A&M sports a gaudy 24-8 record against tough competition, but the advanced statistics are wary in large part because the Aggies went 8-3 in games decided in overtime or by five points or fewer. A couple of bounces the other direction could have left Texas A&M on the opposite seed line. That makes this more like a matchup of equals that could go either way. With junior Bernard James stepping in for NBA-bound Solomon Alabi alongside the athletic Chris Singleton, Florida State made life very frustrating for opposing teams, ranking second in the country in adjusted defensive efficiency. If only the Seminoles had more efficient shooters, they'd be poised for a big run. As it is, they must figure out a way to deal with Aggies forward Khris Middleton, who excels at getting to the paint off the bounce. Can Singleton handle him on the perimeter? If not, Florida State lacks the wing size to deal with Middleton.
(9) Illinois vs. (8) UNLV (Friday in Tulsa, approximately 9:20 p.m. on TBS)
Strictly by the numbers, Illinois is dramatically underseeded as an 9, but don't tell that to Illini fans, who are likely to shake their heads in reply. A season that appeared headed to the Sweet Sixteen abruptly derailed starting with an inexplicable loss to Illinois-Chicago. Really, aside from that loss, Illinois has been predictable. It's lost to top foes (other than Wisconsin on January 2) or on the road and has beaten middle-tier teams (Penn State, Michigan State, Michigan) at home. So it's bad news that the Illini drew far and away the best No. 8 seed in the field, an underappreciated UNLV team that was overshadowed all year by having BYU and San Diego State in its conference. A full five of the Runnin' Rebels eight losses came to those two opponents, and UNLV has some excellent non-conference wins to its credit (home against Wisconsin, neutral vs. Virginia Tech, over Kansas State in Kansas City). Athletic and undersized, the Runnin' Rebels get after it defensively and force plenty of turnovers while turning to Tre'von Willis and Chace Stanback for scoring. Illinois' best chance for winning is hoping Mike Davis and Mike Tisdale dominate UNLV in the paint.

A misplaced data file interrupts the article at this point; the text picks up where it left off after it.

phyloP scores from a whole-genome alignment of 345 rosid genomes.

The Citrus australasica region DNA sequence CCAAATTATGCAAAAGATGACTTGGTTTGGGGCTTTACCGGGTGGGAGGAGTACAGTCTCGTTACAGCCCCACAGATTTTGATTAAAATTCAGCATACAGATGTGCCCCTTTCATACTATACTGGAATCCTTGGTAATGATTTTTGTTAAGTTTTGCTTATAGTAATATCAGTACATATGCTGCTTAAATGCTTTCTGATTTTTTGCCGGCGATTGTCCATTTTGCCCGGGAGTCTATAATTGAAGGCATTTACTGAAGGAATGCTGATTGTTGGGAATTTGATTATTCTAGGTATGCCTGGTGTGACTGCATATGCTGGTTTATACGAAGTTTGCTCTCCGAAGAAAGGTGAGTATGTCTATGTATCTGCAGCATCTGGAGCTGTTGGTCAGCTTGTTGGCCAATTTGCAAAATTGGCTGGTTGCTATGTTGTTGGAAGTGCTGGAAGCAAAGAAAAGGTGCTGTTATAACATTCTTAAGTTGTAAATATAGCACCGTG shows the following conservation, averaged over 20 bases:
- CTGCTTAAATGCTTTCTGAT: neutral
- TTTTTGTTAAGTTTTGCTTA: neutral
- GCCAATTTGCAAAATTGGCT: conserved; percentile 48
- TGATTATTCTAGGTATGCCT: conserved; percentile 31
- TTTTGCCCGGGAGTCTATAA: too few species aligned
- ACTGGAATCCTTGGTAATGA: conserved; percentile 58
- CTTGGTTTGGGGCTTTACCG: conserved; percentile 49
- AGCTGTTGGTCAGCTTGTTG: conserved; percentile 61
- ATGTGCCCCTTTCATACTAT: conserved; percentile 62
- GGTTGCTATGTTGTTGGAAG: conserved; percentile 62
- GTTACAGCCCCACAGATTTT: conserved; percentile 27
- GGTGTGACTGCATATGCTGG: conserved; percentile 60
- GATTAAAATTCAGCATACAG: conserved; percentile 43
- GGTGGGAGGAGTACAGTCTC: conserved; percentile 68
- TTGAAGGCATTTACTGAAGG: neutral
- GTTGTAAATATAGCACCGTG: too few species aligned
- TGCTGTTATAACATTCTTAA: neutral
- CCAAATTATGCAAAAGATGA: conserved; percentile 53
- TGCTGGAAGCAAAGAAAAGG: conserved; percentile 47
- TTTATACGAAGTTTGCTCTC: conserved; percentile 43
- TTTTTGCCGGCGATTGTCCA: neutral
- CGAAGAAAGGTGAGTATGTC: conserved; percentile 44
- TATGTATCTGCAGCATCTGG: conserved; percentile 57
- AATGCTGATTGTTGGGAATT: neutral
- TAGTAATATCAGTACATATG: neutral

Second Round and Beyond
If Louisville can get past Morehead State, this appears to be a region where it's relatively safe to walk the top four seeds to the Sweet Sixteen--with one notable exception, that being a healthy Georgetown team against Purdue. The Hoyas have a win at Syracuse to their credit, so knocking off the Boilermakers in Chicago is hardly unthinkable. Purdue's advantage is that its weaker unit (offense) is superior to the Hoyas' weakness (defense). Though UNLV is superior to Illinois, the Illini's size means they probably have the better chance of hanging with Kansas' frontcourt in a Sunday matchup. Despite the similar seeds, Louisville would be heavily favored over either Vanderbilt or Richmond.
If the favorites do advance, the regional final could produce some classic matchups. The in-state battle between Notre Dame and Purdue would match strength against strength as the Boilermakers' defense would seek to contain the Irish's potent offense. Historically, the tournament setting has tended to favor offense over defense, but Purdue is good enough to make that game a tossup. On the other side, the Cardinals have enough marquee victories (Notre Dame at MSG, Syracuse and Pitt at home, at Connecticut) that Kansas cannot feel entirely comfortable. By speeding up the game, Louisville can help cover for its glaring lack of size beyond junior Terrence Jennings. Expect the Jayhawks to have a field day on the offensive glass should that matchup come to pass, however.
Kansas is the obvious pick to reach the Final Four from the Southwest, but there are enough interesting teams in the top part of the bracket that there are multiple realistic alternatives should you feel a bit more adventurous in your pool.
Kevin Pelton is an author of Basketball Prospectus.